Down 117,354 km2 (-1.05%) for March (daily average: -3,786 km2).
731,603 km2 below 2000s average for this date.
567,563 km2 below 2010s average for this date.
331,673 km2 below 2015 value for this date.
1,047,931 km2 below 2012 value for this date.
Lowest year-to-date (Day 0.0000 - Day 0.2439) average.
Lowest March monthly average.
Lowest value for the date.
52 days this year (57.78% year-to-date) have recorded the lowest daily area.
17 days (18.89%) have recorded the second lowest.
11 days (12.22%) have recorded the third lowest.
80 days in total (88.89%) have been among the lowest three on record.

Today's fun facts:

1) Today marks the first time both extent and area have been 1,000,000 million square kilometers below 2012's same day readings.

2) The maximum extents for 2015 and 2016 were basically identical, coming in at 13,942,060 km2 and 13,942,507 km2, respectively. That's a difference of just 447km2, or roughly the size of Winnipeg, Canada. Put another way, 2016's maximum was just 0.003% higher than 2015's.




« Last Edit: April 01, 2016, 03:03:58 PM by Jim Pettit »

Espen

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Re: 2016 sea ice area and extent data
« Reply #110 on: April 01, 2016, 06:48:09 PM »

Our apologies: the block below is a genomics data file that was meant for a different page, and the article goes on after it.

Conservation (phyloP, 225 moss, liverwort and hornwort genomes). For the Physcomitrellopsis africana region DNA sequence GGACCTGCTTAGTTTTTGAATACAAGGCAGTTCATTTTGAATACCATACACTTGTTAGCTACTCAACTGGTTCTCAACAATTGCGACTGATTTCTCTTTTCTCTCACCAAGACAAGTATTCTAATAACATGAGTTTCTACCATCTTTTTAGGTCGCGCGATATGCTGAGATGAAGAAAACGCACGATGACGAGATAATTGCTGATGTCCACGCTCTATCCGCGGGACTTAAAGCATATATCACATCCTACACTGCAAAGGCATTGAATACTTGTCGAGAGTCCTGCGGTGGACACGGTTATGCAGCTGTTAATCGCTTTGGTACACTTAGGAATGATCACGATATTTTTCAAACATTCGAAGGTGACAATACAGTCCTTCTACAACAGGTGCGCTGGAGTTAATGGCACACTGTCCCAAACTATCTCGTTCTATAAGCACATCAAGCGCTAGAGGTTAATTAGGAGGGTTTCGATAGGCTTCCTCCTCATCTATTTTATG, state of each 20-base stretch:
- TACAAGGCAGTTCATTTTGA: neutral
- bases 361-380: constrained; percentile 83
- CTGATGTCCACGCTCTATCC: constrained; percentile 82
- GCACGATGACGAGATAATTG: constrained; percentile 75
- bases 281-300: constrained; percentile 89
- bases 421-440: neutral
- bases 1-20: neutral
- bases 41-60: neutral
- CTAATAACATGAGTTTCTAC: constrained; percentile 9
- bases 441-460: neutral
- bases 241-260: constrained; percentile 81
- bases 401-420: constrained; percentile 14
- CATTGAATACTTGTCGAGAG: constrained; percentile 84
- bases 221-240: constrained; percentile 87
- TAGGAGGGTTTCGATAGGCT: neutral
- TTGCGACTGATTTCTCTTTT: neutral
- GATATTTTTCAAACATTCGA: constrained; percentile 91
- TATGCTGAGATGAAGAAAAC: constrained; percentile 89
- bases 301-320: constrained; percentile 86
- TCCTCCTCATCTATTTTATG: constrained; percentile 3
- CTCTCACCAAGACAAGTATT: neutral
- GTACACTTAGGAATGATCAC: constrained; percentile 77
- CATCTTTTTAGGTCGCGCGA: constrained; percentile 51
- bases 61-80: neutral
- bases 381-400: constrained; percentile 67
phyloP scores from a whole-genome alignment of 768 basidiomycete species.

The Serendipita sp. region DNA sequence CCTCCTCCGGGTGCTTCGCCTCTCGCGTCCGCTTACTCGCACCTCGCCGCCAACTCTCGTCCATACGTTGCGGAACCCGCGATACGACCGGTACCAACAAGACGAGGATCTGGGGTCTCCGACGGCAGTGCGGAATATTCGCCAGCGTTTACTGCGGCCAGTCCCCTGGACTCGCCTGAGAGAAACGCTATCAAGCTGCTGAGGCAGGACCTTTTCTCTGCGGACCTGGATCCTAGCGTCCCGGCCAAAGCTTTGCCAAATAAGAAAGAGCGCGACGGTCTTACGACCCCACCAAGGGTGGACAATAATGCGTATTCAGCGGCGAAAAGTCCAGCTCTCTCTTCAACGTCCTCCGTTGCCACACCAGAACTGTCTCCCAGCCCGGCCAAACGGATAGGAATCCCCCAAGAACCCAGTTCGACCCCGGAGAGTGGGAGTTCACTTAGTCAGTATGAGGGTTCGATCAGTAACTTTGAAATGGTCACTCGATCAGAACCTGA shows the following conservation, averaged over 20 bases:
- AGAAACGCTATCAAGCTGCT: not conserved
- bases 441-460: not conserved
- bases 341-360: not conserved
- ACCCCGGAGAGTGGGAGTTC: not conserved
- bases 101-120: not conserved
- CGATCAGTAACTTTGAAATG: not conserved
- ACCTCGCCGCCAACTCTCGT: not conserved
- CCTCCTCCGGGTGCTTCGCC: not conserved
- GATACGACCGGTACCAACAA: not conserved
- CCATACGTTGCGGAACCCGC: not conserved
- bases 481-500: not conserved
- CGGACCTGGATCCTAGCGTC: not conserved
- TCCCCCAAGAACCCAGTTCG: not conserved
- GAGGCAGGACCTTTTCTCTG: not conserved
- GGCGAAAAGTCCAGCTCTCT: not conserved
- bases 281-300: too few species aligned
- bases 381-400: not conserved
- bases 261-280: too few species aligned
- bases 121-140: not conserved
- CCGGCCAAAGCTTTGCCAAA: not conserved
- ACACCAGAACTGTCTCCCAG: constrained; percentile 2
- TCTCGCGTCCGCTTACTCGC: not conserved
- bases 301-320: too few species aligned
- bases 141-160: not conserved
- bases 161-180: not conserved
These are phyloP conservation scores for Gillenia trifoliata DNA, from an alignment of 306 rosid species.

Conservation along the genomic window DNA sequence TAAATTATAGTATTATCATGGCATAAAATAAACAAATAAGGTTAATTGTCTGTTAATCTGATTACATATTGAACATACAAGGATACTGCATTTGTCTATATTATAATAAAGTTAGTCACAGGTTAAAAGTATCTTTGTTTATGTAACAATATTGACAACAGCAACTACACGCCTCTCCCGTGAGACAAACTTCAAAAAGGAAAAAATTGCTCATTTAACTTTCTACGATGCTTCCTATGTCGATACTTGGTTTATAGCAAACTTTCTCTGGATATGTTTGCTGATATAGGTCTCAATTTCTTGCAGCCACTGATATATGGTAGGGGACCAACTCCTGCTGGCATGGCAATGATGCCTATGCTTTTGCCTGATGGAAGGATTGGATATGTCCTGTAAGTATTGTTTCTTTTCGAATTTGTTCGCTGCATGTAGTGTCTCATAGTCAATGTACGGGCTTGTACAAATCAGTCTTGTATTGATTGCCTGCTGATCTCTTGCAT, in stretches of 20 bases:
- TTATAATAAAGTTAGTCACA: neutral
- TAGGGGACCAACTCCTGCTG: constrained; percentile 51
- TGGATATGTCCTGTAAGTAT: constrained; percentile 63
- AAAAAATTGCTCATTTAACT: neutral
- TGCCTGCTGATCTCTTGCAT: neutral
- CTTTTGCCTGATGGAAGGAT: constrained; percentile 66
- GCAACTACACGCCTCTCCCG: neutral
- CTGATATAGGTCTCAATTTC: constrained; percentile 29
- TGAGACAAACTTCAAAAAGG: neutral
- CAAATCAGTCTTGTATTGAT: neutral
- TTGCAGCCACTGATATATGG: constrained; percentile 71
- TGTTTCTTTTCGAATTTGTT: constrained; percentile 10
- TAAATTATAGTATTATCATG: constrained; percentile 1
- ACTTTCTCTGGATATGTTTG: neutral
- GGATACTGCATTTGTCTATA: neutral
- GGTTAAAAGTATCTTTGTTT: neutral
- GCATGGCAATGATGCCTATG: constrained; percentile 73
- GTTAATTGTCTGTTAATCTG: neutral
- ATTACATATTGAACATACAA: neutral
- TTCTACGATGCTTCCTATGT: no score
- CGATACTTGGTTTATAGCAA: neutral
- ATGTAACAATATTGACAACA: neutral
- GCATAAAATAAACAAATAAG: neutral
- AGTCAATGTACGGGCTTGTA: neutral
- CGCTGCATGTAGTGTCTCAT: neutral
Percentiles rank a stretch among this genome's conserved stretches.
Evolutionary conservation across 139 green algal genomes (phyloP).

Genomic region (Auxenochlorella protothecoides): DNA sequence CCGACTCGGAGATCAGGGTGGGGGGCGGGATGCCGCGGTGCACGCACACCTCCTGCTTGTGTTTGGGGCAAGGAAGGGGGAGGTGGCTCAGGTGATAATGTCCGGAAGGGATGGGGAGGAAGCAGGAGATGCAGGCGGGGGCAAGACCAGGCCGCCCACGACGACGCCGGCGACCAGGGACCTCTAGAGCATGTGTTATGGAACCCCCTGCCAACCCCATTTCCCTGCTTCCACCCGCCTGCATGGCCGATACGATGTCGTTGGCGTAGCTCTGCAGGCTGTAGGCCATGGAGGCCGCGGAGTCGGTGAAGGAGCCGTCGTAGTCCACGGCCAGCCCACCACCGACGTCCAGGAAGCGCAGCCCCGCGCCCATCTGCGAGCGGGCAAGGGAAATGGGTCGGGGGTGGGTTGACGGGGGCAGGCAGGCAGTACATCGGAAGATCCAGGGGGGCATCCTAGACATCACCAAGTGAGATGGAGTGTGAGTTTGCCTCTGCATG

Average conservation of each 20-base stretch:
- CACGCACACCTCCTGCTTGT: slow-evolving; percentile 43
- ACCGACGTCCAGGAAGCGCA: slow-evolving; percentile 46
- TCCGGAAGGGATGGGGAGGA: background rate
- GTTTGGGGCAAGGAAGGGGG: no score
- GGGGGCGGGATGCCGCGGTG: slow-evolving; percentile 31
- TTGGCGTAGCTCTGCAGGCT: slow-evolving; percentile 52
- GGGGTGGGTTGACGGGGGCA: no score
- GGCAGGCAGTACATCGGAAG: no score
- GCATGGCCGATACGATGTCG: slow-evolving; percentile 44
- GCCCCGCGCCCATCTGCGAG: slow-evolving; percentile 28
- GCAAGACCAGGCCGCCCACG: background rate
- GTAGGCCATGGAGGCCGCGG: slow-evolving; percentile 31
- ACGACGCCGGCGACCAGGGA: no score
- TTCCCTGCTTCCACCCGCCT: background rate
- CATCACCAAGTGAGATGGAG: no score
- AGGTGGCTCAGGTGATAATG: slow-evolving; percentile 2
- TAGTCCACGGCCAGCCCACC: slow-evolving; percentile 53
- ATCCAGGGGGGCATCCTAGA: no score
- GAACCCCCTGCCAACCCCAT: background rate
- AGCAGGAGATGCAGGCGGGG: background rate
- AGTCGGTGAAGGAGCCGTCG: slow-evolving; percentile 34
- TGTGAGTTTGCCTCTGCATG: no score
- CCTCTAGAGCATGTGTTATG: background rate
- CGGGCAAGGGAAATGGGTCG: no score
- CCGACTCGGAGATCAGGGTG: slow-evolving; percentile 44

And for the first time below 13,500,000 km2 in March (13,496,200 km2 (31 March))
Have a ice day!

Neven

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Re: 2016 sea ice area and extent data
« Reply #111 on: April 01, 2016, 08:17:39 PM »
CT SIA has noted 5 century breaks so far, together with 2007 the highest number of century breaks in the 2007-2016 record.
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Juan C. García

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Re: 2016 sea ice area and extent data
« Reply #112 on: April 02, 2016, 10:58:10 PM »
One courious thing about NSIDC Charctic graph is that it is comparing April 2, 2006 with April 1, 2016. I would say that this happens because 2016 is a leap year. So today it looks that 2006 and 2016 are even. With this tendency, I believe that for NSIDC, tomorrow 2016 will be first on record.

Year          Apr 1     Apr 2      Apr 3
2006      14,232  14,241   14,235
2016      14,241

Which is the best answer to Sep-2012 ASI lost (compared to 1979-2000)?
50% [NSIDC Extent] or
73% [PIOMAS Volume]

Volume is harder to measure than extent, but 3-dimensional space is real, 2D's hide ~50% thickness gone.
-> IPCC/NSIDC trends [based on extent] underestimate the real speed of ASI lost.

ktonine

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Re: 2016 sea ice area and extent data
« Reply #113 on: April 03, 2016, 12:25:11 AM »
One courious thing about NSIDC Charctic graph is that it is comparing April 2, 2006 with April 1, 2016. I would say that this happens because 2016 is a leap year.